Nostalgia kills | Practical tips for leaders

Nothing is more responsible for the good old days than a bad memory – Franklin Pierce Adams

We’ve all read about how culture eats strategy for lunch. The internet is jam-packed with a million blog posts on the superficialities of culture. Its time for some inside baseball with some actual actionable things to watch out for and prevent.

It is absolutely true that the culture of the company dictates how it can adapt to change and eventually succeed. Culture is hugely important, however along the journey from a small company to a midsize company to a large public company, the culture will change. At all these stages, different parts of the company will have different cultures and norms. In fact sometimes within the same team, you will have differences based on where the teams are located and their size.

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Its been 10 long years | Lessons from the GFC

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Cartoon by Mike Luckovich

It’s been 10 years since the 2008 financial crisis. Astute observers will correct me and point out that the crisis actually started in early 2007 when the Bear Stearns High-Grade Structured Credit collapsed. This was the first collapse of a hedge fund that was loaded up to the gills with subprime CDO’s. If you were following FT Alphaville in late 2006/ early 2007, you’d be ahead of the game. The signs were there! Some great coverage to relive and re-read

So how does this relate to you, young product manager? Some obvious and simple lessons articulated below. Continue reading “Its been 10 long years | Lessons from the GFC”

Results don’t matter | Tips for better decision quality

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I just finished reading the book Thinking in bets by Annie Duke. I highly recommend this book if you want to understand how to make better decisions. She talks about this amazing concept called resulting that blew my mind. In her own words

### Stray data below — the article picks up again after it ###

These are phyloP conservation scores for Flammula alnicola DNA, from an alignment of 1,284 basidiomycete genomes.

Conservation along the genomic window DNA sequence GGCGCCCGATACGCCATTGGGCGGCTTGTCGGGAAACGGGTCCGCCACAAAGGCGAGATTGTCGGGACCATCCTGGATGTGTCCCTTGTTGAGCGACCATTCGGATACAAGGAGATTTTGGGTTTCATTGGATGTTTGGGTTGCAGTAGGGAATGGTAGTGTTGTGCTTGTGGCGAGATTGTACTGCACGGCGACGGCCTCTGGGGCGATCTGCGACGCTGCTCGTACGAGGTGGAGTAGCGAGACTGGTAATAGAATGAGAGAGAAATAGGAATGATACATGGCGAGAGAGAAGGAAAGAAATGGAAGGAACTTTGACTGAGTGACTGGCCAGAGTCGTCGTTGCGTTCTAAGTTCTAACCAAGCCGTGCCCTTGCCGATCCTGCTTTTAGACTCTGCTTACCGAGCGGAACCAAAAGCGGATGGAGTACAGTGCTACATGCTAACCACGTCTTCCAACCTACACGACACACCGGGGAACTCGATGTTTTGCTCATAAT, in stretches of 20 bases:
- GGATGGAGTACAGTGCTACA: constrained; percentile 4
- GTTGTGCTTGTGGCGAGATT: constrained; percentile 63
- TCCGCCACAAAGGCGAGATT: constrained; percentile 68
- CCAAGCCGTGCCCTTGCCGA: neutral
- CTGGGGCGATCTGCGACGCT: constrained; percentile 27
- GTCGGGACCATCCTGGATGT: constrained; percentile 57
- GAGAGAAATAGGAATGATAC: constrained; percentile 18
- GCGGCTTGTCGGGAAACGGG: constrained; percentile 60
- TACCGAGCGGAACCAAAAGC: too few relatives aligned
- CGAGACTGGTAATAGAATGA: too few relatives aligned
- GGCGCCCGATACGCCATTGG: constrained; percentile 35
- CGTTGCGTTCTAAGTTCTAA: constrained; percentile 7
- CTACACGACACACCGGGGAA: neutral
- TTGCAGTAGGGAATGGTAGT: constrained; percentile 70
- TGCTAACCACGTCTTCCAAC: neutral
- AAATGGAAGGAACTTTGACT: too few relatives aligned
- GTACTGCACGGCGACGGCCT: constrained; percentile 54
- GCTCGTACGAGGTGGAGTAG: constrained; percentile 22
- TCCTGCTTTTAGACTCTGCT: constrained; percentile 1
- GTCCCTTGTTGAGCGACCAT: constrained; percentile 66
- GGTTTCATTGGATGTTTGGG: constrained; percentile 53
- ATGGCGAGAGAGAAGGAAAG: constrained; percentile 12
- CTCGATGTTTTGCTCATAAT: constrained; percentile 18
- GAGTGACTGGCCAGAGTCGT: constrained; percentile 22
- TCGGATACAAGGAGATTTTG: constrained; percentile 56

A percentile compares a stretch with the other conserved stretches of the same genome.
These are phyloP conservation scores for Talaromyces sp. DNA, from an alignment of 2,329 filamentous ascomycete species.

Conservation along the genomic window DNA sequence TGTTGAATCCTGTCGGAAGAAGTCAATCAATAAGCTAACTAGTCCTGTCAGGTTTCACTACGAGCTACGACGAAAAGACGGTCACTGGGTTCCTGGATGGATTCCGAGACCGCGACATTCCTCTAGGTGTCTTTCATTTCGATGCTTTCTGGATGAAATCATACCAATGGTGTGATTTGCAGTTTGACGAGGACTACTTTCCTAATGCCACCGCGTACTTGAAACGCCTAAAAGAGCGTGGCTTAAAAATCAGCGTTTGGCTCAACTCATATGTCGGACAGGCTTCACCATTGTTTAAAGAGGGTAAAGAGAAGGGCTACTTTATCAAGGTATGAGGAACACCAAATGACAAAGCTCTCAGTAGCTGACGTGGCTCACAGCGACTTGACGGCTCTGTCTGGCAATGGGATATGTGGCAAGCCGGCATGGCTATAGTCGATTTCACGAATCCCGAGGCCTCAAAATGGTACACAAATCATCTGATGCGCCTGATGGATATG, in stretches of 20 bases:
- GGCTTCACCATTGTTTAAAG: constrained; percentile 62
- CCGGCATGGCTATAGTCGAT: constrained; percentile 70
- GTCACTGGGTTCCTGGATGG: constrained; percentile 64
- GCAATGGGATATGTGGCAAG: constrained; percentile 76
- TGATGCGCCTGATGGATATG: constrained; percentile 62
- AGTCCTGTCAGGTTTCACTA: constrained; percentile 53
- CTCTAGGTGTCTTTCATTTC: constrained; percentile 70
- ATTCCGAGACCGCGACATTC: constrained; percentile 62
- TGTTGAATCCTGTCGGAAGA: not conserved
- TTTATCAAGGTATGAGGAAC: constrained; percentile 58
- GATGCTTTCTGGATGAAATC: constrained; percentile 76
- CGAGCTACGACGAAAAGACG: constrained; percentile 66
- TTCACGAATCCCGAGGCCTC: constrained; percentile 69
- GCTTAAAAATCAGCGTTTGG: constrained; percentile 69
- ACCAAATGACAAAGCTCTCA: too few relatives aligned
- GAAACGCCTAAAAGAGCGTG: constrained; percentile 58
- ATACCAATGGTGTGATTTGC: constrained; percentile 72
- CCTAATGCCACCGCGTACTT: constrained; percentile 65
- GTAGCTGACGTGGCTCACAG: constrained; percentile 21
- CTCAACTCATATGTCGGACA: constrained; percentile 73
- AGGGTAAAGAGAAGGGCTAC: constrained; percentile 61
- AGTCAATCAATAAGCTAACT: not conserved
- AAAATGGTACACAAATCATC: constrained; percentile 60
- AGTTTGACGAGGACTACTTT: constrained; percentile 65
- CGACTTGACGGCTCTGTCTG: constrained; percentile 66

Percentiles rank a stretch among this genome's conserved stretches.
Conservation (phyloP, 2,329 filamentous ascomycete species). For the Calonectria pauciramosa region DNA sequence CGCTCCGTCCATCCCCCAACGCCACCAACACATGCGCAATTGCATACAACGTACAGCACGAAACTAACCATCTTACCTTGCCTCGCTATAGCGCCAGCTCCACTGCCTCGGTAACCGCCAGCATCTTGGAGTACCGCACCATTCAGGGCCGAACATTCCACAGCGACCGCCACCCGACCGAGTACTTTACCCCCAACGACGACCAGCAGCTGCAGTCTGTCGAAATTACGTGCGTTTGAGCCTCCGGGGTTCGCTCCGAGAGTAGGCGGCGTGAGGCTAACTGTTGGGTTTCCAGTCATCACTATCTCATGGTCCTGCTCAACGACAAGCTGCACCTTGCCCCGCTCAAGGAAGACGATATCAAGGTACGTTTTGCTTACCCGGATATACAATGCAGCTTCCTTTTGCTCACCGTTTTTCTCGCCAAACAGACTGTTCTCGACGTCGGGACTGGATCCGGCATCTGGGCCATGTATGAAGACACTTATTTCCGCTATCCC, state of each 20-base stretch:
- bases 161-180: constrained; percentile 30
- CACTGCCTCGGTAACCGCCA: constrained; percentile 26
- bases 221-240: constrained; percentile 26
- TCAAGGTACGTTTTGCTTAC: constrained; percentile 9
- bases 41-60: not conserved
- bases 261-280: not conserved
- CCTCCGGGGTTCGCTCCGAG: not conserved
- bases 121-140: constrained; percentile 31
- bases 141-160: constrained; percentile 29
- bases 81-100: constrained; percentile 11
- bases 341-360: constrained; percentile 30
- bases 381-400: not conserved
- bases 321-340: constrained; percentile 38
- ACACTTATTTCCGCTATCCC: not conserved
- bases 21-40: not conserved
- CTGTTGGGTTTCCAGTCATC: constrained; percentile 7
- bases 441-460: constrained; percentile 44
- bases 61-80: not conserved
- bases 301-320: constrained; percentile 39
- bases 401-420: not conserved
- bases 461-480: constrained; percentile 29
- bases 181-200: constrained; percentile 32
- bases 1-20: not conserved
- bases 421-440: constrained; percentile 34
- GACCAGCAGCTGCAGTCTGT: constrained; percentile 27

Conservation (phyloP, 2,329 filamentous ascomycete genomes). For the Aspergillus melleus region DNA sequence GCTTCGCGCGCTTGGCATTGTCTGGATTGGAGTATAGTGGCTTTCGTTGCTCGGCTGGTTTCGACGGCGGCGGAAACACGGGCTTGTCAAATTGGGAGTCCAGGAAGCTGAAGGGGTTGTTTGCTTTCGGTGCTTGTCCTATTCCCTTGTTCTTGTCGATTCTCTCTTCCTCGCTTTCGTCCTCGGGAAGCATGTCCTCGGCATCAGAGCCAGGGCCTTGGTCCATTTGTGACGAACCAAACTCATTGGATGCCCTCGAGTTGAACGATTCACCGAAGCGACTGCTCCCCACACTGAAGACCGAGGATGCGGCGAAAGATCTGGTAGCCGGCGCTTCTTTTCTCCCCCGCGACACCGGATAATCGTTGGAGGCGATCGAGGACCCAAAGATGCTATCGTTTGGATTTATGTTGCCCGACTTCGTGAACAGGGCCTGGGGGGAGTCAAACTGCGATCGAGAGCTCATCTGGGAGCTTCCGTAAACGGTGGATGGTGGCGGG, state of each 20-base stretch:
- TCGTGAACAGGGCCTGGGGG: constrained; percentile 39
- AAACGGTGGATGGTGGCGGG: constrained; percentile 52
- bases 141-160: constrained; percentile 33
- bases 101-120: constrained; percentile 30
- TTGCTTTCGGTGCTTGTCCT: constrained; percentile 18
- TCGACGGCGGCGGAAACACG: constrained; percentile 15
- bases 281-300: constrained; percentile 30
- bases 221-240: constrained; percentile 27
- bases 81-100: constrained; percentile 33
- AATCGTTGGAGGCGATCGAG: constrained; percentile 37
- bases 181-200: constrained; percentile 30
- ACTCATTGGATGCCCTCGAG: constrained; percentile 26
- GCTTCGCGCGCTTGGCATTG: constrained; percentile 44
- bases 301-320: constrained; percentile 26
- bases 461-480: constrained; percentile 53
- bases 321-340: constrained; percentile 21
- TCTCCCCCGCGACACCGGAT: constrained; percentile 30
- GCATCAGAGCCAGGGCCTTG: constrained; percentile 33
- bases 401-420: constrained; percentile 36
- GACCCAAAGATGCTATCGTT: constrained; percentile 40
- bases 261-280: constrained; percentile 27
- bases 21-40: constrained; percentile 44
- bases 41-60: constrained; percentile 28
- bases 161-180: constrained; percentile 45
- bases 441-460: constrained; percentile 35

…was a victim of our tendency to equate the quality of a decision with the quality of its outcome. Poker players have a word for this: “resulting.” When I started playing poker, more experienced players warned me about the dangers of resulting, cautioning me to resist the temptation to change my strategy just because a few hands didn’t turn out well in the short run.

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PM personas in the wild

Over the years I had the opportunity to work with and interview a lot of product managers. Once you see enough people a few traits emerge. What follows is a humorous take on the various PM personas found in the wild via Dilbert cartoons.

Disclaimer: This is supposed to be funny and a caricature. If this offends you I’m sorry, but please no hate comments and/or twitter hate – it’s just not worth it.

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The one thing that demonstrates greatness

I’ve been really fortunate over my career to be in companies that were experiencing tremendous growth. As companies grow, hiring and getting the right team in place is important, multiple interviews and mistakes later I’ve landed on one key insight, one thing that I look for

creating playbooks > following playbooks

What is a playbook?

I define playbooks broadly as a set of processes, principles, required behaviors, and measures that lead to a repeatable outcome. A playbook is structured and is the key enabler for scale in the problem area of your choice. Problem: Hiring, figure out your playbook. Problem: User acquisition: figure out your playbook. Problem: High-velocity product delivery: figure out your playbook. Continue reading “The one thing that demonstrates greatness”

15 minutes is all it takes – practical tips for distributed global teams

Global, distributed teams are everywhere. Companies expand beyond their home country to grow their business and/or find talent. Pretty soon you are managing a global team and your managers are all over the globe. How do you cope? How do you scale yourself and your team? How do you keep in touch?

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Practical tips for accountability in product teams

Accountability is a fascinating topic. The textbook definition is “the quality or state of being accountableespecially: an obligation or willingness to accept responsibility or to account for one’s actions”. While a lot has been written about individuals, I’ve found in my experience, the actual mechanics of how to think about team accountability for product teams, pretty lacking. This post is an attempt to describe the framework that has been useful for me. A few of these tips are borrowed from the great executives I’ve had the pleasure to work with and a few are homegrown. Hopefully, this helps somebody who is just starting out or well into their manager/team leader journey.

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